It is very powerful and easy to use. Also it produces very well stiched panoramas.

04-29-2010, 03:40 PM   #9
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My advice would be: try not to use too wide a focal length (to minimise distortion), overlap by 1/3 to 1/2 in each frame, shoot more towards the edges than you think you need to at the time so you have room to move with the final file, and try the photomerge in photoshop, it seems effective and easy for first time users. Watch out for overlaps like people walking from one spot to another while you shoot.

Obviously some sort of tripod swivel head is preferable but hand-held can be fine too.

Last edited by CWyatt; 04-29-2010 at 03:47 PM.
04-29-2010, 04:04 PM   #10
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Oh I forgot one other thing I read which I think is a good idea - for a horizontal format pano, try shooting the frames vertically. Gives you good coverage.
04-30-2010, 06:47 AM   #11
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QuoteOriginally posted by newmikey Quote

A few winter scenes from my home town:

Thanks I downloaded it. AND you winter scenes are stunning!

QuoteOriginally posted by CWyatt Quote
Oh I forgot one other thing I read which I think is a good idea - for a horizontal format pano, try shooting the frames vertically. Gives you good coverage.
What a GREAT tip. I never would have thought of that. Can't wait to try it.
04-30-2010, 08:30 AM   #12
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I thought I might share a few things I've learned about how to take the individual photos that will be merged into a panorama. I figure if you can start with better source images, you lessen the burden on the software to make them look good together. Things like distortion, vignetting, and exposure differences can make it tougher to blend images together properly. The problem with vignetting, for example, is that if it's not corrected, it can make dark stripes appear at the stitched areas all across your image. Mismatched exposures can also give a terrible light-dark-light-dark pattern across the image.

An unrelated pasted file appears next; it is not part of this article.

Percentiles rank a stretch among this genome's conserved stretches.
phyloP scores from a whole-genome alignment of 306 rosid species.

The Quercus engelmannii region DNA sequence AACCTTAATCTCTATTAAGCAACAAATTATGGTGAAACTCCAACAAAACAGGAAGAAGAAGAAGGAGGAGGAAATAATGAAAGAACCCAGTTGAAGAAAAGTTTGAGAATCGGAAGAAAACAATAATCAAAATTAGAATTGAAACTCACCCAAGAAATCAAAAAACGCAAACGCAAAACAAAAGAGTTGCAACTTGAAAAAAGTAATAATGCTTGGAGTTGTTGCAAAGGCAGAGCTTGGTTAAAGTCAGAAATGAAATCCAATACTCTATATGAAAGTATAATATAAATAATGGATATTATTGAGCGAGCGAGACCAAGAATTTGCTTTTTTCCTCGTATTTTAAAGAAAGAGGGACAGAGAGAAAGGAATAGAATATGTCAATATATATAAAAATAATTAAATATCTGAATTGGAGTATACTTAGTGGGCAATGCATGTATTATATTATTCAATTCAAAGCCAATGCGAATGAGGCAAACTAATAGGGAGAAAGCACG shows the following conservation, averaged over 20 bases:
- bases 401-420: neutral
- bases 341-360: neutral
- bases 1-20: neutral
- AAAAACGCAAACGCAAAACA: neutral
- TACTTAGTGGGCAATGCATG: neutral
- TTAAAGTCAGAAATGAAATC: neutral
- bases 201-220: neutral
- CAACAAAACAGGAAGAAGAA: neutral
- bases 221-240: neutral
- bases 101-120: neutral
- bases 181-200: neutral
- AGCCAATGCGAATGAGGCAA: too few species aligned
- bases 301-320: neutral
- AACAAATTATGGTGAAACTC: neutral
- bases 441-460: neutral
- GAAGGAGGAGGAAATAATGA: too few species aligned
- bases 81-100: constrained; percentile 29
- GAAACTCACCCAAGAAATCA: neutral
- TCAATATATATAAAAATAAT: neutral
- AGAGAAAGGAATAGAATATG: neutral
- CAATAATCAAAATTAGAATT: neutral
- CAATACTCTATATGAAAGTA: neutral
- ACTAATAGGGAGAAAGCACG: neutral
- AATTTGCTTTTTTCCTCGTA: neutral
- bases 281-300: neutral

So, once you've figured out the focal length you want to use, make sure you're using a lens that doesn't exhibit too much distortion or vignetting at that focal length. For example, the 18mm end of the DA 18-250mm would be a particularly bad choice, because of the major barrel distortion and vignetting at that length. Sure, you can correct these things in your source images to a degree, but thatmeans more processing which could affect image quality. Sufficient overlapping can mitigate this too, but it's still better to avoid these lens effects as much as possible. Shooting with the kit lens at 35mm and at f/8 basically makes it distortion- and vignetting-free. Plus the lens's resolution at that point is excellent.

Also, you can avoid exposure mismatches by picking the exposure for the scene and locking it in for every picture. You can do this with the AE-L button or by shooting in M mode. The problem with letting the camera set an automatic exposure is that two adjacent pictures may have very different auto-exposures, and there will be a discontinuity between them. In such a case, two adjacent pieces of sky which should be exposed equally have a sudden jump from dark to light. Even if this is blended out by the software, it can still create a light-dark undulation that looks unnatural. If the sky is truly brighter "over there", let it be brighter. When you take a single-frame photo of something, it's got one exposure for the whole scene. There's no reason that a panorama shouldn't have the same quality.